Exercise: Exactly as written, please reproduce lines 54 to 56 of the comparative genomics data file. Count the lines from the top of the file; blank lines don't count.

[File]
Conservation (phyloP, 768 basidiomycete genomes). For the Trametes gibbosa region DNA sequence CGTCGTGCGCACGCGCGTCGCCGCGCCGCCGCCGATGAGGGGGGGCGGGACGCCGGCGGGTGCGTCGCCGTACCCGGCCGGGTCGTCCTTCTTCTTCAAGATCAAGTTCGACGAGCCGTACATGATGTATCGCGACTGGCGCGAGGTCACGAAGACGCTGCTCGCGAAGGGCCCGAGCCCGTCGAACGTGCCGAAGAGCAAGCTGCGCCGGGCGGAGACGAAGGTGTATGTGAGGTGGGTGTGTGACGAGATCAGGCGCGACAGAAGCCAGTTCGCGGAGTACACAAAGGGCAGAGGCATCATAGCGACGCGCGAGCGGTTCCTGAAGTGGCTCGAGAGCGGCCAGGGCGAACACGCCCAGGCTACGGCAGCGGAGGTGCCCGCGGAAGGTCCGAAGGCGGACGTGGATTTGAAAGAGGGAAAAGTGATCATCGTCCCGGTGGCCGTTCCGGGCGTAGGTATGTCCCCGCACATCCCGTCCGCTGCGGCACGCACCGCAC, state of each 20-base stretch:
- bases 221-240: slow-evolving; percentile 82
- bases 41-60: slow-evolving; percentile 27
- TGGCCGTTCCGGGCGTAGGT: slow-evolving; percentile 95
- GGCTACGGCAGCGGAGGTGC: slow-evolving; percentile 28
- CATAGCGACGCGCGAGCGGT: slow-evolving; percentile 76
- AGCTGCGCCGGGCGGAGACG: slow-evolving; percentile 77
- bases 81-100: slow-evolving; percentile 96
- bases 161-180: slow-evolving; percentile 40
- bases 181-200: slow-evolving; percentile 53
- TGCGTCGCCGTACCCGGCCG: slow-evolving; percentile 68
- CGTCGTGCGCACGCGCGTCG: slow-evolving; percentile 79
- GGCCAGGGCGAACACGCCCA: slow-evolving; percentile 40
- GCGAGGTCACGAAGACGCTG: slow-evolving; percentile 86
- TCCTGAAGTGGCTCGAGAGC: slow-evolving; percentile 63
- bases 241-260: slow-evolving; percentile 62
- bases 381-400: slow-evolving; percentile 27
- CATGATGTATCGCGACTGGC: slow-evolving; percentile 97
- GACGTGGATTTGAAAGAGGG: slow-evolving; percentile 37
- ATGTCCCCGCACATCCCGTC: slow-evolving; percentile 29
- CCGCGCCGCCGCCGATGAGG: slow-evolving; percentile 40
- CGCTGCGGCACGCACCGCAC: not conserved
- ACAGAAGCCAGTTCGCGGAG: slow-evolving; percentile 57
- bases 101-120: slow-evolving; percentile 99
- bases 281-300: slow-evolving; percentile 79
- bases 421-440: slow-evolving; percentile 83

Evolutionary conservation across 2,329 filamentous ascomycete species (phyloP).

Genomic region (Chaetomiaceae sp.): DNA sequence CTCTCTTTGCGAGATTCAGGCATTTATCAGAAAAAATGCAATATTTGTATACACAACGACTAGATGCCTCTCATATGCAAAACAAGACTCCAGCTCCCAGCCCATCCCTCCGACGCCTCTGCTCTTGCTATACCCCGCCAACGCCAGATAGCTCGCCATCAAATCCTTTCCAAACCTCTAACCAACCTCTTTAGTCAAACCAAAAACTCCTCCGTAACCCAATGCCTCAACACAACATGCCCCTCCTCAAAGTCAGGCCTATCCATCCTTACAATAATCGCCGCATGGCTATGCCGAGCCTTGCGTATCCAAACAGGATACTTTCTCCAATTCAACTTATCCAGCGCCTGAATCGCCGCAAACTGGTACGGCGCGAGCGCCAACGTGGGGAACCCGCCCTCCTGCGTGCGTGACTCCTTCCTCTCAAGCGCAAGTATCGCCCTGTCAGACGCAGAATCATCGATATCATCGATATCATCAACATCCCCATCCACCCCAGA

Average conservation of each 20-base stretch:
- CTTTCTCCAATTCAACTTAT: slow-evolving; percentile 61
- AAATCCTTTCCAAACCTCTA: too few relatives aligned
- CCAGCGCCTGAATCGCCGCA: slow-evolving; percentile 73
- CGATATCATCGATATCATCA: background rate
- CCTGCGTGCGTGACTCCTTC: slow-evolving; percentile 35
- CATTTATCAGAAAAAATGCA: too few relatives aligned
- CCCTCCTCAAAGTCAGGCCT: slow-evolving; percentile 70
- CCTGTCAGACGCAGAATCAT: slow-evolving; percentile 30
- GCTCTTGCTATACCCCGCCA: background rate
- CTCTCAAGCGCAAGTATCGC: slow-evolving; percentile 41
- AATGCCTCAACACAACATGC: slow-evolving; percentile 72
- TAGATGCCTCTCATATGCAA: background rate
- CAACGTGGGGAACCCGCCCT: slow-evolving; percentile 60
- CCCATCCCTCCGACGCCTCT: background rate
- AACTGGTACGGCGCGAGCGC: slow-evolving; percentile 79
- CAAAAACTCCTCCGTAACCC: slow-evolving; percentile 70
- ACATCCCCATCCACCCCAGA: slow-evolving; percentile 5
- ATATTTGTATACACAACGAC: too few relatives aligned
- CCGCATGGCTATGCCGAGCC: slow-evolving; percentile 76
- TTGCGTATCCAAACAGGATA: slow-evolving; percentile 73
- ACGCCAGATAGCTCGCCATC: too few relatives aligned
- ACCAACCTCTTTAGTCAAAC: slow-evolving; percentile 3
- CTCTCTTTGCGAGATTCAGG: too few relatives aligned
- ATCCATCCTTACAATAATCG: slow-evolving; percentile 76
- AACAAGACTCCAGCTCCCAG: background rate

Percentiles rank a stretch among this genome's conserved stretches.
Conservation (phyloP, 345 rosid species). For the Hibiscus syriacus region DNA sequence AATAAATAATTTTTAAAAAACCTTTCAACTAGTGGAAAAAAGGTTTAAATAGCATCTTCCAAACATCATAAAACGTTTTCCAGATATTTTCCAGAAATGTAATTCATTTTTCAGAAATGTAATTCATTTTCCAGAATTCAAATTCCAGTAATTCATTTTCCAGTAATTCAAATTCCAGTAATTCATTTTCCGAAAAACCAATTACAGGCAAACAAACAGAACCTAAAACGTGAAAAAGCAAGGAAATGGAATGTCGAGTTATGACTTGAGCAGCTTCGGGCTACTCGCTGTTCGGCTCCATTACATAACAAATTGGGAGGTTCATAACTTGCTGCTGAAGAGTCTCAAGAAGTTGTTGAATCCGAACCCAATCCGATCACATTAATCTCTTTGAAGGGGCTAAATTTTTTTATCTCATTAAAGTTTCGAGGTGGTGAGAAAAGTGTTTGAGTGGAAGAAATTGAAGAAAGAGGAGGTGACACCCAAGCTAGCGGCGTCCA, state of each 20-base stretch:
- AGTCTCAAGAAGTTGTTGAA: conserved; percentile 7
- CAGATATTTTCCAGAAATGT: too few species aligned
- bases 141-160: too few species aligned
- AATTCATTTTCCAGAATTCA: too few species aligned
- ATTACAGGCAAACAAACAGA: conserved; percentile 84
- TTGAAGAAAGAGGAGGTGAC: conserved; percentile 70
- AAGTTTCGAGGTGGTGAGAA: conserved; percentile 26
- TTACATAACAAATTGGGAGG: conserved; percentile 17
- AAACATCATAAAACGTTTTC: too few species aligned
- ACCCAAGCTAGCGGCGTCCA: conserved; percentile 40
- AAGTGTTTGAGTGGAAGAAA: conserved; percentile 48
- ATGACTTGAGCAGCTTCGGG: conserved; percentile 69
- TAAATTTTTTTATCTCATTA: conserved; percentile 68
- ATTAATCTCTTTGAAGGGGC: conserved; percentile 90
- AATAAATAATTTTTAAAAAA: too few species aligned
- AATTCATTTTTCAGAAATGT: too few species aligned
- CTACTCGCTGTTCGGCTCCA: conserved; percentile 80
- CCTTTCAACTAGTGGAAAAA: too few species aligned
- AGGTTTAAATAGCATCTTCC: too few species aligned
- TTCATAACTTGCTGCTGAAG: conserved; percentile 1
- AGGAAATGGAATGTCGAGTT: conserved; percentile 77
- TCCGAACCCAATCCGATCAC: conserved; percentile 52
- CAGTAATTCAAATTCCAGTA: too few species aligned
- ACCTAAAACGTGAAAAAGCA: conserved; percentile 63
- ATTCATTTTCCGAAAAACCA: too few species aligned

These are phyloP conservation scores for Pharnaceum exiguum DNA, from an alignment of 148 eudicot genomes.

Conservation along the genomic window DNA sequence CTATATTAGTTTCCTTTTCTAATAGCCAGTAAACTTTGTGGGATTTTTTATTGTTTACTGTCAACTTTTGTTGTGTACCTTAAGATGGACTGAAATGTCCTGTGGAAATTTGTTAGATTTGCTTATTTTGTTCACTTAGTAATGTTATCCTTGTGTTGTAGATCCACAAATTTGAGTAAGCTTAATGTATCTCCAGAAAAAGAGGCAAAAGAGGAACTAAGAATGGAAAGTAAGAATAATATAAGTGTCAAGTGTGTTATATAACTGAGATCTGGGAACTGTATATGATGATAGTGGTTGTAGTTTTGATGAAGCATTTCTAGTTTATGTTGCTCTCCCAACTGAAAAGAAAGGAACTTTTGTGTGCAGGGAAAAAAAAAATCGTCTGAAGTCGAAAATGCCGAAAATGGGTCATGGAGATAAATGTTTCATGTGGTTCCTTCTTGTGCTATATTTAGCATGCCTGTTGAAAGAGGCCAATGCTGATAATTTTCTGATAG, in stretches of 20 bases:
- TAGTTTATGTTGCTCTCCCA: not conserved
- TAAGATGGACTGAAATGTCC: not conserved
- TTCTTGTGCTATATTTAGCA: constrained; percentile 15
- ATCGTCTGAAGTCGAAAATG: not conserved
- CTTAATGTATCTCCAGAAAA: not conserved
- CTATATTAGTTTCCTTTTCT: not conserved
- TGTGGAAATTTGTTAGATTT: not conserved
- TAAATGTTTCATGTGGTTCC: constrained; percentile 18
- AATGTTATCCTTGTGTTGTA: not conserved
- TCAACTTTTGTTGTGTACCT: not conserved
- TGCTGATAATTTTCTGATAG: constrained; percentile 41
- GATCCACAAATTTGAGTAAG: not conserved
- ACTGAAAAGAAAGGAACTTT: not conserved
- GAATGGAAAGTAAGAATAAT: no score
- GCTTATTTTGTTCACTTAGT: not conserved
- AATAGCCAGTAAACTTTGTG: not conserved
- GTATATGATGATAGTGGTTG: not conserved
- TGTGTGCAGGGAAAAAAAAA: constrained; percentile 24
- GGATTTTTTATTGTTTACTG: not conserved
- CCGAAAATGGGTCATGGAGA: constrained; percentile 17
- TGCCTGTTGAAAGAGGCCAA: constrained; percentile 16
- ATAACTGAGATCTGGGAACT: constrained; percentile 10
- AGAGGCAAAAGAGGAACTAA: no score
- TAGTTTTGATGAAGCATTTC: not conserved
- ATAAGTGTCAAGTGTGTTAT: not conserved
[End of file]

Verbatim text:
- AACAAGACTCCAGCTCCCAG: background rate

Percentiles rank a stretch among this genome's conserved stretches.
Conservation (phyloP, 345 rosid species). For the Hibiscus syriacus region DNA sequence AATAAATAATTTTTAAAAAACCTTTCAACTAGTGGAAAAAAGGTTTAAATAGCATCTTCCAAACATCATAAAACGTTTTCCAGATATTTTCCAGAAATGTAATTCATTTTTCAGAAATGTAATTCATTTTCCAGAATTCAAATTCCAGTAATTCATTTTCCAGTAATTCAAATTCCAGTAATTCATTTTCCGAAAAACCAATTACAGGCAAACAAACAGAACCTAAAACGTGAAAAAGCAAGGAAATGGAATGTCGAGTTATGACTTGAGCAGCTTCGGGCTACTCGCTGTTCGGCTCCATTACATAACAAATTGGGAGGTTCATAACTTGCTGCTGAAGAGTCTCAAGAAGTTGTTGAATCCGAACCCAATCCGATCACATTAATCTCTTTGAAGGGGCTAAATTTTTTTATCTCATTAAAGTTTCGAGGTGGTGAGAAAAGTGTTTGAGTGGAAGAAATTGAAGAAAGAGGAGGTGACACCCAAGCTAGCGGCGTCCA, state of each 20-base stretch: